Mr. Heald: To ask the Chancellor of the Duchy of Lancaster how much funding has been given to the GoldStar volunteering programme; and if she will make a statement. 
Edward Miliband: GoldStar is a two-year, £5 million programme which was launched in November 2005. It is an exemplar programme designed to spread good practice about the recruitment and retention of volunteers, mentors and befrienders from groups at risk of social exclusion.
There are two elements to the programme:
it funds 46 volunteering and mentoring front line exemplar projects across England, with up to one third of project grants dedicated to spreading good practice to other projects at the local and regional level; and
around £1 million is set aside for dissemination of good practice at the national level through conferences, seminars and publications including a dedicated website.
Dedicated funding has allowed GoldStar projects to share learning in dynamic and effective ways. For example, Bolton Lads and Girls Club has established a training programme which uses e-based learning and a CD-ROM to enable other community groups to access information about mentoring for and by young Pakistani and Bangladeshi people.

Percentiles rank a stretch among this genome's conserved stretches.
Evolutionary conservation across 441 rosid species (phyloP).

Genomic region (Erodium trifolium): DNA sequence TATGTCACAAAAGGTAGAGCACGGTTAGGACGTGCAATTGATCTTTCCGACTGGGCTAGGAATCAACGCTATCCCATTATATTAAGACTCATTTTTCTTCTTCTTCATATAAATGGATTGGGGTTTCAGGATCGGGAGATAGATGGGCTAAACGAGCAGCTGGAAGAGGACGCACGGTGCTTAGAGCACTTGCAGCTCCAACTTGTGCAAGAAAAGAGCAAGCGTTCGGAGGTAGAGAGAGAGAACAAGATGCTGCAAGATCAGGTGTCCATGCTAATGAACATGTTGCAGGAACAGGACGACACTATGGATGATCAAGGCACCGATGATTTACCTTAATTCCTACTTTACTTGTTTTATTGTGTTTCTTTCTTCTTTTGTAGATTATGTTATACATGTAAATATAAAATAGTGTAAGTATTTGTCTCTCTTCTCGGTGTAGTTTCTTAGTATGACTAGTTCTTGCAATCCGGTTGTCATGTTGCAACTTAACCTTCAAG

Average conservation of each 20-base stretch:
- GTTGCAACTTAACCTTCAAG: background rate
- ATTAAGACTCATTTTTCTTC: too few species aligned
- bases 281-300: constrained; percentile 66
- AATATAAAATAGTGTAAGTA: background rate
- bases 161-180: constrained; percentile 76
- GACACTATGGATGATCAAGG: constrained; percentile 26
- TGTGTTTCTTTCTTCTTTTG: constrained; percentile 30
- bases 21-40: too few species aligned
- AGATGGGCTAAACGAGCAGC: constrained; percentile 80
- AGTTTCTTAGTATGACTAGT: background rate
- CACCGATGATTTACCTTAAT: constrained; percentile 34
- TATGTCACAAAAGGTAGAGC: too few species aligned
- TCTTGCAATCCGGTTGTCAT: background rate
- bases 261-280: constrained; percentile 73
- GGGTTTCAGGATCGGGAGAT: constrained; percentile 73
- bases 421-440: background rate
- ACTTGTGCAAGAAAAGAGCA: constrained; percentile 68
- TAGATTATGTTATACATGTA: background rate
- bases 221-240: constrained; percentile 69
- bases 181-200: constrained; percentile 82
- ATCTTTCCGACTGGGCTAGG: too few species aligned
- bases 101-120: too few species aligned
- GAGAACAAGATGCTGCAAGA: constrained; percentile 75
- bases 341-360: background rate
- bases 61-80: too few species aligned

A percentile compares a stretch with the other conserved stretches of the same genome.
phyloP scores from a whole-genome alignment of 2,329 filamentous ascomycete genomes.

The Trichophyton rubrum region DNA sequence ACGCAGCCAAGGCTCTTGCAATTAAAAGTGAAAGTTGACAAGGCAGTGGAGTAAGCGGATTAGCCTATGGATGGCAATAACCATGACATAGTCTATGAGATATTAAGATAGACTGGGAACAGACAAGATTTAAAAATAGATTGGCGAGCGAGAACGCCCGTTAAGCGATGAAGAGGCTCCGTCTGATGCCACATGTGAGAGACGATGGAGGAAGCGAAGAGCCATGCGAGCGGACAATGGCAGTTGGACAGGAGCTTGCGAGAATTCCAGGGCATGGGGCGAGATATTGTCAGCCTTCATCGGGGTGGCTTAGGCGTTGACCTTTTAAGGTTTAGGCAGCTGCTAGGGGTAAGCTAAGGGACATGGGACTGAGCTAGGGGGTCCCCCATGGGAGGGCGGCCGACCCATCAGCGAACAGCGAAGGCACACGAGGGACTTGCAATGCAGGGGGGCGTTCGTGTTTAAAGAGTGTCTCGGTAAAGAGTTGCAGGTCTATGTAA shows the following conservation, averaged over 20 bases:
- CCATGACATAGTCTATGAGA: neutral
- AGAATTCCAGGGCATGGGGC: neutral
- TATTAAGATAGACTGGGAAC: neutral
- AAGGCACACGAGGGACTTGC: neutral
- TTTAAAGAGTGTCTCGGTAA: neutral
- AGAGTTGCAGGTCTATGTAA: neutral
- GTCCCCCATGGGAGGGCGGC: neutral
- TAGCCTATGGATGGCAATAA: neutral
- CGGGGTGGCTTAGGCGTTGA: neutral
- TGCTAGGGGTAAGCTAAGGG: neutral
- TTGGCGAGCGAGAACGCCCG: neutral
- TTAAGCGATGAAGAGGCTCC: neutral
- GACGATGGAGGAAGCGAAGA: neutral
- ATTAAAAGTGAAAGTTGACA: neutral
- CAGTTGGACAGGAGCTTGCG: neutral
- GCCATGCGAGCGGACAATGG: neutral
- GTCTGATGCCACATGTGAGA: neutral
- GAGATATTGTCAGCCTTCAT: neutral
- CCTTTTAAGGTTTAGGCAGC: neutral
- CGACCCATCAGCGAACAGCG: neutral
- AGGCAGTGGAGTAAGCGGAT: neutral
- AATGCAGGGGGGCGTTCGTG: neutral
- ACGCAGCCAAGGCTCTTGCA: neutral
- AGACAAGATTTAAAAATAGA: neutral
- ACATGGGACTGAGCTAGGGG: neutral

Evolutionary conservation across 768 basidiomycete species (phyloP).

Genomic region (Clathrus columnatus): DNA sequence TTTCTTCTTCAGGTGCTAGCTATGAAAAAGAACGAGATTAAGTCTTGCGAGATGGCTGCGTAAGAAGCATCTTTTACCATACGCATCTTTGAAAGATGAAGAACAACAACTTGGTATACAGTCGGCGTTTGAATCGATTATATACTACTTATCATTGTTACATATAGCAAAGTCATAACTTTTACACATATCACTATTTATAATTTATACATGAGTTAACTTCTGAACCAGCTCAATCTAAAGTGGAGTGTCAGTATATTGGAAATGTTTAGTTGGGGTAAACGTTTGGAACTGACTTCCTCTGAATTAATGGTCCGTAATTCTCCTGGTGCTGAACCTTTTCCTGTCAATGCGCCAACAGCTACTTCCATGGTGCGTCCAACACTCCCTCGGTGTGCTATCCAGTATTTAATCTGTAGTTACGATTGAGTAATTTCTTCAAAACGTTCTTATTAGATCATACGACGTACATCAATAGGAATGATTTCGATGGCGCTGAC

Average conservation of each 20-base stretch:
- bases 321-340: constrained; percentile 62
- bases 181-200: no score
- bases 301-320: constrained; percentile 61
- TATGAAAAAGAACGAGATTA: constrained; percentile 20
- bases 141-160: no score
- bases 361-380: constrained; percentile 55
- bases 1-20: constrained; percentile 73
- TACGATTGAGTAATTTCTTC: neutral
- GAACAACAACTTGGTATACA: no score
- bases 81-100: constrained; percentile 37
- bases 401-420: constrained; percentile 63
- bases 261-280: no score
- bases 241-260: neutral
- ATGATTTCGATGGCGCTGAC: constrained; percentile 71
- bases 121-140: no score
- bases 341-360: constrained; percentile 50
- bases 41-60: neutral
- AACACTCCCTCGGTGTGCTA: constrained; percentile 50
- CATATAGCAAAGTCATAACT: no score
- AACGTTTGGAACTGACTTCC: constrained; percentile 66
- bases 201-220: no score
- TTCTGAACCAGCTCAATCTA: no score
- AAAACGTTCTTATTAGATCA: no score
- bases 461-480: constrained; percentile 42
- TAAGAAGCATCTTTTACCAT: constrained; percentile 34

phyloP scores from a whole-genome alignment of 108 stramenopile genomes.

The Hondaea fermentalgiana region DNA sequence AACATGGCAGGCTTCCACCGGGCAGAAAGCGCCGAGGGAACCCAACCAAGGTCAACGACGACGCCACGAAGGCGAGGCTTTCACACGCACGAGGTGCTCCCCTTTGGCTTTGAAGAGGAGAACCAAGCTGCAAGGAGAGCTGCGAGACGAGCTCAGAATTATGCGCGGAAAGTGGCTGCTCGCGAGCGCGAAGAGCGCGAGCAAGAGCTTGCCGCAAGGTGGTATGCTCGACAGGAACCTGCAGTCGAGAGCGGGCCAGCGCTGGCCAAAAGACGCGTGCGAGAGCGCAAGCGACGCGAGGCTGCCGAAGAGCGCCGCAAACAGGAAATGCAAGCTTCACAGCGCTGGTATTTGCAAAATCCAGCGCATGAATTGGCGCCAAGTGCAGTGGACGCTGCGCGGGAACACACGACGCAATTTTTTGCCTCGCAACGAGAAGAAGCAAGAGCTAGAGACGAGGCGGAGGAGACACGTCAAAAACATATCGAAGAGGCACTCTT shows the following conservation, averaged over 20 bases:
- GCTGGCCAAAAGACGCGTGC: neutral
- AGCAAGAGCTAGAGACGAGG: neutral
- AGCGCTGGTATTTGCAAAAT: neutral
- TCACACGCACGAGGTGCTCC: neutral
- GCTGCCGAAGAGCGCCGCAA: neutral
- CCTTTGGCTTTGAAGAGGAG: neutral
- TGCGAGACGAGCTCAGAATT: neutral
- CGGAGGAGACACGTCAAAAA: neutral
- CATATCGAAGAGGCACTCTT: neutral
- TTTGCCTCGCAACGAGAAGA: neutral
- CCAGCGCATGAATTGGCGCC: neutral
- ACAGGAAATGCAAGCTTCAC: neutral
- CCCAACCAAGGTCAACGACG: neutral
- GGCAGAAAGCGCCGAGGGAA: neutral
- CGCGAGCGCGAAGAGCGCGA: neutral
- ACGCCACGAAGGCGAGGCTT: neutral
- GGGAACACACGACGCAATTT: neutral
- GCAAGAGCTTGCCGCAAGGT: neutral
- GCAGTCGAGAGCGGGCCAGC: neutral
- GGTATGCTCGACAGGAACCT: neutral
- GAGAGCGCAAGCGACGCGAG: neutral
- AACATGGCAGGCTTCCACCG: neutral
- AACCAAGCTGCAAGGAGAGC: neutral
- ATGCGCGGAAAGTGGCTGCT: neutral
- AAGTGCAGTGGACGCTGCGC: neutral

A series of regional seminars and a national GoldStar conference have already enabled more than 600 volunteer managers and approximately 300 organisations to share experiences of how best to recruit, manage and retain volunteers from groups at risk of exclusion.
Keith Vaz: To ask the Minister of State, Department for Constitutional Affairs what services the new Atos Origin managed network service will provide to her Department; what the cost of the service is; and if she will make a statement. 
Bridget Prentice: Atos Origin will provide the DCA with a fully managed IT infrastructure service. This will include providing data communications links, providing staff and judicial office holders with desktop services, and the management and maintenance of the network and the data centres which support it.
The contract with Atos Origin is for seven years and is worth around £350 million.
Keith Vaz: To ask the Minister of State, Department for Constitutional Affairs which of those departmental consultancy contracts referred to in her answer of 6 November 2006, Official Report, column 850W, were approved by (a) the Lord Chancellor and (b) the permanent secretary.